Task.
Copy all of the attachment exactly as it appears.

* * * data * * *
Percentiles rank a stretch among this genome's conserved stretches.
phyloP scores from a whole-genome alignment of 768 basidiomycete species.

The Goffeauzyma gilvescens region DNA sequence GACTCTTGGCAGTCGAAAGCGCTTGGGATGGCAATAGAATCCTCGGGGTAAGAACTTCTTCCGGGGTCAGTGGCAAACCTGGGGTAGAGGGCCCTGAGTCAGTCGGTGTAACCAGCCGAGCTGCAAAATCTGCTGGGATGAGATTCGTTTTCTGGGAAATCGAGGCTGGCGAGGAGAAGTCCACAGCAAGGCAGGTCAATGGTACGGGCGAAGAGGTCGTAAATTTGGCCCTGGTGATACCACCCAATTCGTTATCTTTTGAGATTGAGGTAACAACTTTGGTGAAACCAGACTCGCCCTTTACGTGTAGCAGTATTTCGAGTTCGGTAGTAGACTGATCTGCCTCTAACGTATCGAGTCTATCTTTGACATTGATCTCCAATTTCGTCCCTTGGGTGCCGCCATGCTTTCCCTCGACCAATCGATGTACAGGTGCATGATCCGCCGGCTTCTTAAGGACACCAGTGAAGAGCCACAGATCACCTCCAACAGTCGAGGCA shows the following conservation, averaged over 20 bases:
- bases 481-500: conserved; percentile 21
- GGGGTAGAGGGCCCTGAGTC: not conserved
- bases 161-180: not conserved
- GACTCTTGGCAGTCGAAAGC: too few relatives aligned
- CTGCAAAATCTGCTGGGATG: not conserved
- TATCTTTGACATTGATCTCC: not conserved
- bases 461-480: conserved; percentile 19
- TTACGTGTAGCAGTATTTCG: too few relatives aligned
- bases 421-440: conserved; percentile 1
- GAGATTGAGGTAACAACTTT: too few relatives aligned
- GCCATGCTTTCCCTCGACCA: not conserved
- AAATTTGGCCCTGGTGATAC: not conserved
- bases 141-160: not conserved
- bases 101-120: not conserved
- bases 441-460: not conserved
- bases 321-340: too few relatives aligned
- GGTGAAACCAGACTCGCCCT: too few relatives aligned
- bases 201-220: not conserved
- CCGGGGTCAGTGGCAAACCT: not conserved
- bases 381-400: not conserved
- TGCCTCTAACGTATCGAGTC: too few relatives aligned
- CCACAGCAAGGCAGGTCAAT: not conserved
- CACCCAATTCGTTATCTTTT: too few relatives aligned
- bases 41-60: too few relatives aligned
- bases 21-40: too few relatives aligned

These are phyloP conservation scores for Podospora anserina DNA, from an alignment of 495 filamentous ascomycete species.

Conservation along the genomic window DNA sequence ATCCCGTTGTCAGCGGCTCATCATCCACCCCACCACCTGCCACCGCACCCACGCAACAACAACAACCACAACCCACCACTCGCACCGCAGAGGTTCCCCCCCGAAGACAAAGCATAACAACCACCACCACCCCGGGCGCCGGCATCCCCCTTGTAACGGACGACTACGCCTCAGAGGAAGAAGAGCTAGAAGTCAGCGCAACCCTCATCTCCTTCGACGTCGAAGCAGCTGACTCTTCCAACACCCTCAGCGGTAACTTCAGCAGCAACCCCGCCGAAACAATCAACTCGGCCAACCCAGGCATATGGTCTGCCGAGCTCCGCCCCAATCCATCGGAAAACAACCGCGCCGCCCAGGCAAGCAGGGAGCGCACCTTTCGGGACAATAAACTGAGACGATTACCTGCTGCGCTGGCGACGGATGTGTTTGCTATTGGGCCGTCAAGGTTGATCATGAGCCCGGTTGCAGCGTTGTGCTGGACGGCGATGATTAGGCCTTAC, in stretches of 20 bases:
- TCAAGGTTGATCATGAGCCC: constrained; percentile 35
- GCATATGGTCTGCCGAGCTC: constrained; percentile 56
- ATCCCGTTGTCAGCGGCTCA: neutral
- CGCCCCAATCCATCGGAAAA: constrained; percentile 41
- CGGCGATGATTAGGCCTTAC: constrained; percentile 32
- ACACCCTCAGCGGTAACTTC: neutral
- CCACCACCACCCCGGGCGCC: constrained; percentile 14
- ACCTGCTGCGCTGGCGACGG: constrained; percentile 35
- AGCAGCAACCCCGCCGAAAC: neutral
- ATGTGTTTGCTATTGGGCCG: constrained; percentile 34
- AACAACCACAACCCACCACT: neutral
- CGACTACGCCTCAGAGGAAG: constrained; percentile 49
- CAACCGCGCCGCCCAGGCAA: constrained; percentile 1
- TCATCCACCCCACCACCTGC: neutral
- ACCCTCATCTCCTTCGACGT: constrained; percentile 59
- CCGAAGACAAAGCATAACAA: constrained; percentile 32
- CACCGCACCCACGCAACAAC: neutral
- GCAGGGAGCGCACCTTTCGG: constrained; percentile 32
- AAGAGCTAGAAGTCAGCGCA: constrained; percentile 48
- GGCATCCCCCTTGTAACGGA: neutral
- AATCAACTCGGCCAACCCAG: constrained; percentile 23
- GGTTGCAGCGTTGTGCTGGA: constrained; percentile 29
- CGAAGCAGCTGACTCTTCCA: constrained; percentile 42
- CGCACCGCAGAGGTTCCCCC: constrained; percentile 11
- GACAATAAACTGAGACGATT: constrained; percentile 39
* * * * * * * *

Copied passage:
Percentiles rank a stretch among this genome's conserved stretches.
phyloP scores from a whole-genome alignment of 768 basidiomycete species.

The Goffeauzyma gilvescens region DNA sequence GACTCTTGGCAGTCGAAAGCGCTTGGGATGGCAATAGAATCCTCGGGGTAAGAACTTCTTCCGGGGTCAGTGGCAAACCTGGGGTAGAGGGCCCTGAGTCAGTCGGTGTAACCAGCCGAGCTGCAAAATCTGCTGGGATGAGATTCGTTTTCTGGGAAATCGAGGCTGGCGAGGAGAAGTCCACAGCAAGGCAGGTCAATGGTACGGGCGAAGAGGTCGTAAATTTGGCCCTGGTGATACCACCCAATTCGTTATCTTTTGAGATTGAGGTAACAACTTTGGTGAAACCAGACTCGCCCTTTACGTGTAGCAGTATTTCGAGTTCGGTAGTAGACTGATCTGCCTCTAACGTATCGAGTCTATCTTTGACATTGATCTCCAATTTCGTCCCTTGGGTGCCGCCATGCTTTCCCTCGACCAATCGATGTACAGGTGCATGATCCGCCGGCTTCTTAAGGACACCAGTGAAGAGCCACAGATCACCTCCAACAGTCGAGGCA shows the following conservation, averaged over 20 bases:
- bases 481-500: conserved; percentile 21
- GGGGTAGAGGGCCCTGAGTC: not conserved
- bases 161-180: not conserved
- GACTCTTGGCAGTCGAAAGC: too few relatives aligned
- CTGCAAAATCTGCTGGGATG: not conserved
- TATCTTTGACATTGATCTCC: not conserved
- bases 461-480: conserved; percentile 19
- TTACGTGTAGCAGTATTTCG: too few relatives aligned
- bases 421-440: conserved; percentile 1
- GAGATTGAGGTAACAACTTT: too few relatives aligned
- GCCATGCTTTCCCTCGACCA: not conserved
- AAATTTGGCCCTGGTGATAC: not conserved
- bases 141-160: not conserved
- bases 101-120: not conserved
- bases 441-460: not conserved
- bases 321-340: too few relatives aligned
- GGTGAAACCAGACTCGCCCT: too few relatives aligned
- bases 201-220: not conserved
- CCGGGGTCAGTGGCAAACCT: not conserved
- bases 381-400: not conserved
- TGCCTCTAACGTATCGAGTC: too few relatives aligned
- CCACAGCAAGGCAGGTCAAT: not conserved
- CACCCAATTCGTTATCTTTT: too few relatives aligned
- bases 41-60: too few relatives aligned
- bases 21-40: too few relatives aligned

These are phyloP conservation scores for Podospora anserina DNA, from an alignment of 495 filamentous ascomycete species.

Conservation along the genomic window DNA sequence ATCCCGTTGTCAGCGGCTCATCATCCACCCCACCACCTGCCACCGCACCCACGCAACAACAACAACCACAACCCACCACTCGCACCGCAGAGGTTCCCCCCCGAAGACAAAGCATAACAACCACCACCACCCCGGGCGCCGGCATCCCCCTTGTAACGGACGACTACGCCTCAGAGGAAGAAGAGCTAGAAGTCAGCGCAACCCTCATCTCCTTCGACGTCGAAGCAGCTGACTCTTCCAACACCCTCAGCGGTAACTTCAGCAGCAACCCCGCCGAAACAATCAACTCGGCCAACCCAGGCATATGGTCTGCCGAGCTCCGCCCCAATCCATCGGAAAACAACCGCGCCGCCCAGGCAAGCAGGGAGCGCACCTTTCGGGACAATAAACTGAGACGATTACCTGCTGCGCTGGCGACGGATGTGTTTGCTATTGGGCCGTCAAGGTTGATCATGAGCCCGGTTGCAGCGTTGTGCTGGACGGCGATGATTAGGCCTTAC, in stretches of 20 bases:
- TCAAGGTTGATCATGAGCCC: constrained; percentile 35
- GCATATGGTCTGCCGAGCTC: constrained; percentile 56
- ATCCCGTTGTCAGCGGCTCA: neutral
- CGCCCCAATCCATCGGAAAA: constrained; percentile 41
- CGGCGATGATTAGGCCTTAC: constrained; percentile 32
- ACACCCTCAGCGGTAACTTC: neutral
- CCACCACCACCCCGGGCGCC: constrained; percentile 14
- ACCTGCTGCGCTGGCGACGG: constrained; percentile 35
- AGCAGCAACCCCGCCGAAAC: neutral
- ATGTGTTTGCTATTGGGCCG: constrained; percentile 34
- AACAACCACAACCCACCACT: neutral
- CGACTACGCCTCAGAGGAAG: constrained; percentile 49
- CAACCGCGCCGCCCAGGCAA: constrained; percentile 1
- TCATCCACCCCACCACCTGC: neutral
- ACCCTCATCTCCTTCGACGT: constrained; percentile 59
- CCGAAGACAAAGCATAACAA: constrained; percentile 32
- CACCGCACCCACGCAACAAC: neutral
- GCAGGGAGCGCACCTTTCGG: constrained; percentile 32
- AAGAGCTAGAAGTCAGCGCA: constrained; percentile 48
- GGCATCCCCCTTGTAACGGA: neutral
- AATCAACTCGGCCAACCCAG: constrained; percentile 23
- GGTTGCAGCGTTGTGCTGGA: constrained; percentile 29
- CGAAGCAGCTGACTCTTCCA: constrained; percentile 42
- CGCACCGCAGAGGTTCCCCC: constrained; percentile 11
- GACAATAAACTGAGACGATT: constrained; percentile 39